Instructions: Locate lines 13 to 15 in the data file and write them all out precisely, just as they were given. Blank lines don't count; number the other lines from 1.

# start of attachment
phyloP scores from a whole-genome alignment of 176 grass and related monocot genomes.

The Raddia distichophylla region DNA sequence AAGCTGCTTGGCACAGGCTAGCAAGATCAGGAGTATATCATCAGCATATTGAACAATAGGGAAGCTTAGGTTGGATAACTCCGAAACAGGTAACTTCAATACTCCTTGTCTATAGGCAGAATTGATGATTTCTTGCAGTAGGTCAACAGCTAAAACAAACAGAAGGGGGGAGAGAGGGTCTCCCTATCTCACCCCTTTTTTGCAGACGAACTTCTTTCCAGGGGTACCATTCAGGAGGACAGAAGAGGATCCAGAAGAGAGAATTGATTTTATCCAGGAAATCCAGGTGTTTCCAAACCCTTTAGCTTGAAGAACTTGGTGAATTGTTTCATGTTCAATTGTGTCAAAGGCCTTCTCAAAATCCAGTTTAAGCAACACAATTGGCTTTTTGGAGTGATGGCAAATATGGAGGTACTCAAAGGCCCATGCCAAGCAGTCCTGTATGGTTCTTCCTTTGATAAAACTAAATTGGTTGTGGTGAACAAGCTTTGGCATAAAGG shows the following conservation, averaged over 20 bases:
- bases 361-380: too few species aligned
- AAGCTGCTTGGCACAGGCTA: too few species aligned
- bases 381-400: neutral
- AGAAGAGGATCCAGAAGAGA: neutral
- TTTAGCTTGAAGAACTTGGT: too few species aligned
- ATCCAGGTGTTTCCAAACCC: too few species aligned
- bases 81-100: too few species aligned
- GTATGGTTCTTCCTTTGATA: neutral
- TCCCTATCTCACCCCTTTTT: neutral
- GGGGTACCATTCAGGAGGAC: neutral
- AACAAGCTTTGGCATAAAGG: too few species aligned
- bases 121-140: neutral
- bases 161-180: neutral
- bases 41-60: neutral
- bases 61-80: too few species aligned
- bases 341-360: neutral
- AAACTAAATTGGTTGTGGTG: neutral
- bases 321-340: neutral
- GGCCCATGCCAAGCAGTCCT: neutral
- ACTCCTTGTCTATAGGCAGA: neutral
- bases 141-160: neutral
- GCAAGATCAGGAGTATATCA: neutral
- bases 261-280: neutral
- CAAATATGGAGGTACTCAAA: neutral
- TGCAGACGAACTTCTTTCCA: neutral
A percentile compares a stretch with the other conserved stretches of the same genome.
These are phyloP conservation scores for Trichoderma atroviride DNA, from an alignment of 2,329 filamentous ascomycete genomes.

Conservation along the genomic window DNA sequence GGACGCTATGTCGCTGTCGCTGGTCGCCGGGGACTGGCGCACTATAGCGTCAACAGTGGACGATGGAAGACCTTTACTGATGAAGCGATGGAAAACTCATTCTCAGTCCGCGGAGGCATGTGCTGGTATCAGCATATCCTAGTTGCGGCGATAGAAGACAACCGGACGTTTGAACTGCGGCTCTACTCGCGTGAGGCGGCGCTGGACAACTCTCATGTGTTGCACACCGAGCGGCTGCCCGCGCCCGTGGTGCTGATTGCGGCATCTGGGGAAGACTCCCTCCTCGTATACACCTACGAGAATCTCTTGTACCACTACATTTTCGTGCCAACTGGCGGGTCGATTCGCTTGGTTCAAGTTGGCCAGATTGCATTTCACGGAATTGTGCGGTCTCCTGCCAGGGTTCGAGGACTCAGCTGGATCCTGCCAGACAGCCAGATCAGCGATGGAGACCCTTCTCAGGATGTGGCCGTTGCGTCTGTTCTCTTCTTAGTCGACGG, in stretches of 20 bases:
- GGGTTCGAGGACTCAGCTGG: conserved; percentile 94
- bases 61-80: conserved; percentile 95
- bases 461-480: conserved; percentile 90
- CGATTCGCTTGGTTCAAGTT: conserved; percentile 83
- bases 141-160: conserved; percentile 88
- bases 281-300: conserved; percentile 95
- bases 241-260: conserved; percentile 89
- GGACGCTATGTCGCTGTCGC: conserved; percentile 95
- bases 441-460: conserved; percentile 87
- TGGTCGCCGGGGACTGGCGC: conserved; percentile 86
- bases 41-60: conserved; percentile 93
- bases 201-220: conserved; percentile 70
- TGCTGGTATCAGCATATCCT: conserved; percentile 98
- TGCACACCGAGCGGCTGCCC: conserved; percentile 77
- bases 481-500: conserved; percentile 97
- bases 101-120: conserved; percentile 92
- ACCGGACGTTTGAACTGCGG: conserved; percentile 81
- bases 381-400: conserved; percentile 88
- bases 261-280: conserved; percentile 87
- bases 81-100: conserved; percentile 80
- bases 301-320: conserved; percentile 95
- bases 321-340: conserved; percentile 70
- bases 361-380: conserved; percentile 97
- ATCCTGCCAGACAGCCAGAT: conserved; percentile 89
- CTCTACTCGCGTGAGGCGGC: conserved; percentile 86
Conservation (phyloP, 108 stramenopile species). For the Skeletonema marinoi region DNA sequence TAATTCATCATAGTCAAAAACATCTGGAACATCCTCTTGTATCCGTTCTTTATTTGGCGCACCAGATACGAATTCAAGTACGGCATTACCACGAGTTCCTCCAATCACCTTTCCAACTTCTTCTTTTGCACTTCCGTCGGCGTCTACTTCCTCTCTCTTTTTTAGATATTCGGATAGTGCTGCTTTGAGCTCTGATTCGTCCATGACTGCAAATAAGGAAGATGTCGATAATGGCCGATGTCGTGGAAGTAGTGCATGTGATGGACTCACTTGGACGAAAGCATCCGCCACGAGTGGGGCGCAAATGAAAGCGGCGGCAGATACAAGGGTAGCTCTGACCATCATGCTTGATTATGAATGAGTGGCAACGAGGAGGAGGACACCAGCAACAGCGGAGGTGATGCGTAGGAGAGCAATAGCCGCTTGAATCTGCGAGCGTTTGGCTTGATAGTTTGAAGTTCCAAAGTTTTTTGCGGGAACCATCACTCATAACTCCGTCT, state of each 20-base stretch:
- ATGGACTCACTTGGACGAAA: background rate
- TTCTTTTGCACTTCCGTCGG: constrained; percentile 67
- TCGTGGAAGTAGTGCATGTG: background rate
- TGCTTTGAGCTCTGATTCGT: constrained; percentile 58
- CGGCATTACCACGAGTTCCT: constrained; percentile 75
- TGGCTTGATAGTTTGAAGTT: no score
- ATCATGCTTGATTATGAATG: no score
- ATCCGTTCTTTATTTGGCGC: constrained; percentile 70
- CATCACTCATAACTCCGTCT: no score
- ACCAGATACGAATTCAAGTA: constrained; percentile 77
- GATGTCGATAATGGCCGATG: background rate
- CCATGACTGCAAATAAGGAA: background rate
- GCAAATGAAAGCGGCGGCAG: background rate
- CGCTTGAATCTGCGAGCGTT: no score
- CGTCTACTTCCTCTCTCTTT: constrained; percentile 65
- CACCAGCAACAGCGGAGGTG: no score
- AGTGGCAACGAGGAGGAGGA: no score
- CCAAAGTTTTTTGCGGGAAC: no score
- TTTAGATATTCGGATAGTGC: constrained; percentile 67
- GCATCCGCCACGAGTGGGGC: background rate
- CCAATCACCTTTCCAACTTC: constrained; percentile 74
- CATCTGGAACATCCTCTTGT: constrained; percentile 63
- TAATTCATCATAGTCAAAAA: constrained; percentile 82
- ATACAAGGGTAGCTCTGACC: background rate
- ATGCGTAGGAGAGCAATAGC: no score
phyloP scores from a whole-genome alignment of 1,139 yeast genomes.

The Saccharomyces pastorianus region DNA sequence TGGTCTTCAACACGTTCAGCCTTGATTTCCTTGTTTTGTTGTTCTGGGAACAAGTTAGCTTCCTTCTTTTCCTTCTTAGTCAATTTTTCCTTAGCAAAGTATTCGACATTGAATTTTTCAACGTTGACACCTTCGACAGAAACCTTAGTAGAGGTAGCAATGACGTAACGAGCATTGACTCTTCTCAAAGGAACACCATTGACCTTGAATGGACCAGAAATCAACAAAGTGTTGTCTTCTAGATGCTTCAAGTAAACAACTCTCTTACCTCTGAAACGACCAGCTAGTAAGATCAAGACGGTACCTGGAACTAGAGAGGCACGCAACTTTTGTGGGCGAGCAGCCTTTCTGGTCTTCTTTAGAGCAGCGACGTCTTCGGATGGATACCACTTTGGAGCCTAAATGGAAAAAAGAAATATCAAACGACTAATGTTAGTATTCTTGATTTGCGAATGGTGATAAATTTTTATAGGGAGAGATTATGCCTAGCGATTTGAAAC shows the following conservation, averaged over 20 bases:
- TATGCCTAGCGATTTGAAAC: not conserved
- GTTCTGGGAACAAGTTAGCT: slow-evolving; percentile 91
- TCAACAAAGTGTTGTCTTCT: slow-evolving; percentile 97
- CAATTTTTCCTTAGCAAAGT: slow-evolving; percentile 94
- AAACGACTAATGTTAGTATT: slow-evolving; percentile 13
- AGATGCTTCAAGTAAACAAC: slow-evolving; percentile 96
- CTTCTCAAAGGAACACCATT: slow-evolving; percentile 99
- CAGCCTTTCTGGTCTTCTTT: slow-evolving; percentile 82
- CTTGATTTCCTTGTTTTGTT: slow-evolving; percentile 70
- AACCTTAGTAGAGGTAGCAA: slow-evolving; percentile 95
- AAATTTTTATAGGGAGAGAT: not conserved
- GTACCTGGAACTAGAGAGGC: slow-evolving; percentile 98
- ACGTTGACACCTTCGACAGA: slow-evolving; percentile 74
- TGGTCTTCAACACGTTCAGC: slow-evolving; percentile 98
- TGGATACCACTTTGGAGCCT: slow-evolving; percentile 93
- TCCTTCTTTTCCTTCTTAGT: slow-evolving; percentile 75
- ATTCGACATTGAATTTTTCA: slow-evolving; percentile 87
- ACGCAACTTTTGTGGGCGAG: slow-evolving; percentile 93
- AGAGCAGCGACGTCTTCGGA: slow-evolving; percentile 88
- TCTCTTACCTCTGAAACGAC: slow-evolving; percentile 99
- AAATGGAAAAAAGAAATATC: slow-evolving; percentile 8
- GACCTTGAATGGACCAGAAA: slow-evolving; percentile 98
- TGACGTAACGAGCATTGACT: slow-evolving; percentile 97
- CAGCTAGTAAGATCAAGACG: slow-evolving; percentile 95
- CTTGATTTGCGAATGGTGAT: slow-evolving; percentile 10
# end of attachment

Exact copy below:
- AACAAGCTTTGGCATAAAGG: too few species aligned
- bases 121-140: neutral
- bases 161-180: neutral